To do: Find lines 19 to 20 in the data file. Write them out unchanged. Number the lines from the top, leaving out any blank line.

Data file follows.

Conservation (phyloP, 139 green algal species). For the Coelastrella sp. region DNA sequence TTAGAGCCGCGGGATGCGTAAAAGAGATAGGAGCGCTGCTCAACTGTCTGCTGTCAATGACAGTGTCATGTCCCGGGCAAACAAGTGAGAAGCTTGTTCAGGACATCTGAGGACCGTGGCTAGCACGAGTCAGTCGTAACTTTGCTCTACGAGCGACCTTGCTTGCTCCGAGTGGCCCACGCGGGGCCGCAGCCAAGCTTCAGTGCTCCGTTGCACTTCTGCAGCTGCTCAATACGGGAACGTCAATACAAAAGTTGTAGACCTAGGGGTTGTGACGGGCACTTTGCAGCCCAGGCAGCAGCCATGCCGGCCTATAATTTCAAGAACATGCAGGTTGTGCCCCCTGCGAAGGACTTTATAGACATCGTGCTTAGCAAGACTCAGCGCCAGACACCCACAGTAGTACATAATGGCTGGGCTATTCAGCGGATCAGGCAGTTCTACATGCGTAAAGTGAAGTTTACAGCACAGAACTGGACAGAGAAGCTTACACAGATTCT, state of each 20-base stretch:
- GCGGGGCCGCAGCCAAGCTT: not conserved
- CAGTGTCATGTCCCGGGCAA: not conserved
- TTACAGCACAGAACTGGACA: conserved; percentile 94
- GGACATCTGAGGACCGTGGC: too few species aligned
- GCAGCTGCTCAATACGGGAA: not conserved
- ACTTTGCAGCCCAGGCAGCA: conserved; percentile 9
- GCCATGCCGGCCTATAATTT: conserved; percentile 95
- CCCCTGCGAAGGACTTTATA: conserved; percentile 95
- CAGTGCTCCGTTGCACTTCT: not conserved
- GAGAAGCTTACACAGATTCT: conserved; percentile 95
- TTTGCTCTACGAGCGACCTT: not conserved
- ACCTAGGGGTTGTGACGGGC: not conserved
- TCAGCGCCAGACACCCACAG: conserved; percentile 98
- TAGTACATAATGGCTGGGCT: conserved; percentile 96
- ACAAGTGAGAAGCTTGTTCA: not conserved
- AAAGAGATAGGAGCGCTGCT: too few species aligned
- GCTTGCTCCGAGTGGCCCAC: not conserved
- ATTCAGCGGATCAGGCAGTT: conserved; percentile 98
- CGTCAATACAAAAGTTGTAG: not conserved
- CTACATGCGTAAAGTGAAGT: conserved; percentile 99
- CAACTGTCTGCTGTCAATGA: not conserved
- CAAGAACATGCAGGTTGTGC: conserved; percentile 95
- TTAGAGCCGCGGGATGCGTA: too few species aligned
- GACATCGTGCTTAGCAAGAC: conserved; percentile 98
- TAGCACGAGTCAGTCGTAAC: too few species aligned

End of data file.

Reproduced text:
- ATTCAGCGGATCAGGCAGTT: conserved; percentile 98
- CGTCAATACAAAAGTTGTAG: not conserved